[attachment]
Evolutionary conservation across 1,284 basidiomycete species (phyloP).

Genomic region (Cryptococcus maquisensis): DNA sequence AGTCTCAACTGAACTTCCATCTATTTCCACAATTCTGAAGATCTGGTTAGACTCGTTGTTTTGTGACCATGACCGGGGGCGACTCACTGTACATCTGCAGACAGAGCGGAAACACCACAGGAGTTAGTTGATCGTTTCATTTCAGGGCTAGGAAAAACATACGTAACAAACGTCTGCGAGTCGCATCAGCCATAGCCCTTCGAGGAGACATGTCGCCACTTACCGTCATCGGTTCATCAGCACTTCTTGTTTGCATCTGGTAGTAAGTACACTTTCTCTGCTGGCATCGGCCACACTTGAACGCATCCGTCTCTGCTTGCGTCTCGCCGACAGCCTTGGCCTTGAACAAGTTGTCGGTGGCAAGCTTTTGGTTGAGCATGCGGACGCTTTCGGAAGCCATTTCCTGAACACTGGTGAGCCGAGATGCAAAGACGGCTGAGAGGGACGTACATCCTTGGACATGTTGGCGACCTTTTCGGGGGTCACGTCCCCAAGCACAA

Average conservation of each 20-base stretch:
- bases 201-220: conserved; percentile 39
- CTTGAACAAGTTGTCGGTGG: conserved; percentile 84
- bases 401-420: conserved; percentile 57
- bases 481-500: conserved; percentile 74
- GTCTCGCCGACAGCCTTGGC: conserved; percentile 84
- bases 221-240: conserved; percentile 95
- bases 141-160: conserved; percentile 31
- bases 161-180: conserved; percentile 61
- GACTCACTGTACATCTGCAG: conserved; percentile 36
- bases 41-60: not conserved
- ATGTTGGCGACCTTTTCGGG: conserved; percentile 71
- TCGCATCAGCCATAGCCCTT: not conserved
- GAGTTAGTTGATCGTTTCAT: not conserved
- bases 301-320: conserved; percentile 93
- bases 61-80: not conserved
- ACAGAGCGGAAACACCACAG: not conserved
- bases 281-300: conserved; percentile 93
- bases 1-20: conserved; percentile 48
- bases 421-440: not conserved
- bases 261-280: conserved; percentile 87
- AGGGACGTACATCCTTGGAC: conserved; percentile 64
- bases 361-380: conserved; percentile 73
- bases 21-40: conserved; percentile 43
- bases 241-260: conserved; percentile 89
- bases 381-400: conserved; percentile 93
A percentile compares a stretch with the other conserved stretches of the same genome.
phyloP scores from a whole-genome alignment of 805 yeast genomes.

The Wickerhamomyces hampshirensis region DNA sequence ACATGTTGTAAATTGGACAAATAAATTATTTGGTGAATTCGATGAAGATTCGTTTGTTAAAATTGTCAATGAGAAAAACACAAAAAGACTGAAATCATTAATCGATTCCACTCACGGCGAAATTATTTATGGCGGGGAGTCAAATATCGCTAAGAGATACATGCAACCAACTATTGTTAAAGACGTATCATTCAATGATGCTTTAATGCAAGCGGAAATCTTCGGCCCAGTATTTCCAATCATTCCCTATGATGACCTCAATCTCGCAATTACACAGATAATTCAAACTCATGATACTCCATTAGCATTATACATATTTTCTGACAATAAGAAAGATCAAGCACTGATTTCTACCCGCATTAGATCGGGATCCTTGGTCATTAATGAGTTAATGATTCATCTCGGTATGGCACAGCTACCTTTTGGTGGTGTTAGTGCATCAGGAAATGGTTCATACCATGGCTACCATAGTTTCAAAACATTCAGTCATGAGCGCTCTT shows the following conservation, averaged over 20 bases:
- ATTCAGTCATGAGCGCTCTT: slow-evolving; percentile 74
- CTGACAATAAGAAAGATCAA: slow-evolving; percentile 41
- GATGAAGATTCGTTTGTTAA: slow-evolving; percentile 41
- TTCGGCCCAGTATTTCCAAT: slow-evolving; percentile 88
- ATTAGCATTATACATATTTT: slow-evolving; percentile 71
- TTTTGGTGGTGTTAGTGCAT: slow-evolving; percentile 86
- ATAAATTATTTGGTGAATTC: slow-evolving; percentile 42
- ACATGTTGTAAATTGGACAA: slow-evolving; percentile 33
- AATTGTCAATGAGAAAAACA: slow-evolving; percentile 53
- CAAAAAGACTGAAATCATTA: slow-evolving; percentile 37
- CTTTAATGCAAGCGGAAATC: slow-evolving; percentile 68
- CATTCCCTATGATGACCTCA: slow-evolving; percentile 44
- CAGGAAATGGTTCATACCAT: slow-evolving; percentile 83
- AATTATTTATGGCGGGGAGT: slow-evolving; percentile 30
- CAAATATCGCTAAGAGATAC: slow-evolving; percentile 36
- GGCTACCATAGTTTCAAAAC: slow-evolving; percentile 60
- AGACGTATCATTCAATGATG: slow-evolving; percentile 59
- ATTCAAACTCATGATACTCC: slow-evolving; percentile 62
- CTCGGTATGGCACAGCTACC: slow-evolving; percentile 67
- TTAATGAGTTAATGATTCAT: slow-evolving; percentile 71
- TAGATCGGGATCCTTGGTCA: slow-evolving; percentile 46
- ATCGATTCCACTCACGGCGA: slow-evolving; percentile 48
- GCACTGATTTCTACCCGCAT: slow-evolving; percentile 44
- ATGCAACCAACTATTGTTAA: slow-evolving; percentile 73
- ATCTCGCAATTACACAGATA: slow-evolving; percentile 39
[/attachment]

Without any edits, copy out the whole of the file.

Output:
Evolutionary conservation across 1,284 basidiomycete species (phyloP).

Genomic region (Cryptococcus maquisensis): DNA sequence AGTCTCAACTGAACTTCCATCTATTTCCACAATTCTGAAGATCTGGTTAGACTCGTTGTTTTGTGACCATGACCGGGGGCGACTCACTGTACATCTGCAGACAGAGCGGAAACACCACAGGAGTTAGTTGATCGTTTCATTTCAGGGCTAGGAAAAACATACGTAACAAACGTCTGCGAGTCGCATCAGCCATAGCCCTTCGAGGAGACATGTCGCCACTTACCGTCATCGGTTCATCAGCACTTCTTGTTTGCATCTGGTAGTAAGTACACTTTCTCTGCTGGCATCGGCCACACTTGAACGCATCCGTCTCTGCTTGCGTCTCGCCGACAGCCTTGGCCTTGAACAAGTTGTCGGTGGCAAGCTTTTGGTTGAGCATGCGGACGCTTTCGGAAGCCATTTCCTGAACACTGGTGAGCCGAGATGCAAAGACGGCTGAGAGGGACGTACATCCTTGGACATGTTGGCGACCTTTTCGGGGGTCACGTCCCCAAGCACAA

Average conservation of each 20-base stretch:
- bases 201-220: conserved; percentile 39
- CTTGAACAAGTTGTCGGTGG: conserved; percentile 84
- bases 401-420: conserved; percentile 57
- bases 481-500: conserved; percentile 74
- GTCTCGCCGACAGCCTTGGC: conserved; percentile 84
- bases 221-240: conserved; percentile 95
- bases 141-160: conserved; percentile 31
- bases 161-180: conserved; percentile 61
- GACTCACTGTACATCTGCAG: conserved; percentile 36
- bases 41-60: not conserved
- ATGTTGGCGACCTTTTCGGG: conserved; percentile 71
- TCGCATCAGCCATAGCCCTT: not conserved
- GAGTTAGTTGATCGTTTCAT: not conserved
- bases 301-320: conserved; percentile 93
- bases 61-80: not conserved
- ACAGAGCGGAAACACCACAG: not conserved
- bases 281-300: conserved; percentile 93
- bases 1-20: conserved; percentile 48
- bases 421-440: not conserved
- bases 261-280: conserved; percentile 87
- AGGGACGTACATCCTTGGAC: conserved; percentile 64
- bases 361-380: conserved; percentile 73
- bases 21-40: conserved; percentile 43
- bases 241-260: conserved; percentile 89
- bases 381-400: conserved; percentile 93
A percentile compares a stretch with the other conserved stretches of the same genome.
phyloP scores from a whole-genome alignment of 805 yeast genomes.

The Wickerhamomyces hampshirensis region DNA sequence ACATGTTGTAAATTGGACAAATAAATTATTTGGTGAATTCGATGAAGATTCGTTTGTTAAAATTGTCAATGAGAAAAACACAAAAAGACTGAAATCATTAATCGATTCCACTCACGGCGAAATTATTTATGGCGGGGAGTCAAATATCGCTAAGAGATACATGCAACCAACTATTGTTAAAGACGTATCATTCAATGATGCTTTAATGCAAGCGGAAATCTTCGGCCCAGTATTTCCAATCATTCCCTATGATGACCTCAATCTCGCAATTACACAGATAATTCAAACTCATGATACTCCATTAGCATTATACATATTTTCTGACAATAAGAAAGATCAAGCACTGATTTCTACCCGCATTAGATCGGGATCCTTGGTCATTAATGAGTTAATGATTCATCTCGGTATGGCACAGCTACCTTTTGGTGGTGTTAGTGCATCAGGAAATGGTTCATACCATGGCTACCATAGTTTCAAAACATTCAGTCATGAGCGCTCTT shows the following conservation, averaged over 20 bases:
- ATTCAGTCATGAGCGCTCTT: slow-evolving; percentile 74
- CTGACAATAAGAAAGATCAA: slow-evolving; percentile 41
- GATGAAGATTCGTTTGTTAA: slow-evolving; percentile 41
- TTCGGCCCAGTATTTCCAAT: slow-evolving; percentile 88
- ATTAGCATTATACATATTTT: slow-evolving; percentile 71
- TTTTGGTGGTGTTAGTGCAT: slow-evolving; percentile 86
- ATAAATTATTTGGTGAATTC: slow-evolving; percentile 42
- ACATGTTGTAAATTGGACAA: slow-evolving; percentile 33
- AATTGTCAATGAGAAAAACA: slow-evolving; percentile 53
- CAAAAAGACTGAAATCATTA: slow-evolving; percentile 37
- CTTTAATGCAAGCGGAAATC: slow-evolving; percentile 68
- CATTCCCTATGATGACCTCA: slow-evolving; percentile 44
- CAGGAAATGGTTCATACCAT: slow-evolving; percentile 83
- AATTATTTATGGCGGGGAGT: slow-evolving; percentile 30
- CAAATATCGCTAAGAGATAC: slow-evolving; percentile 36
- GGCTACCATAGTTTCAAAAC: slow-evolving; percentile 60
- AGACGTATCATTCAATGATG: slow-evolving; percentile 59
- ATTCAAACTCATGATACTCC: slow-evolving; percentile 62
- CTCGGTATGGCACAGCTACC: slow-evolving; percentile 67
- TTAATGAGTTAATGATTCAT: slow-evolving; percentile 71
- TAGATCGGGATCCTTGGTCA: slow-evolving; percentile 46
- ATCGATTCCACTCACGGCGA: slow-evolving; percentile 48
- GCACTGATTTCTACCCGCAT: slow-evolving; percentile 44
- ATGCAACCAACTATTGTTAA: slow-evolving; percentile 73
- ATCTCGCAATTACACAGATA: slow-evolving; percentile 39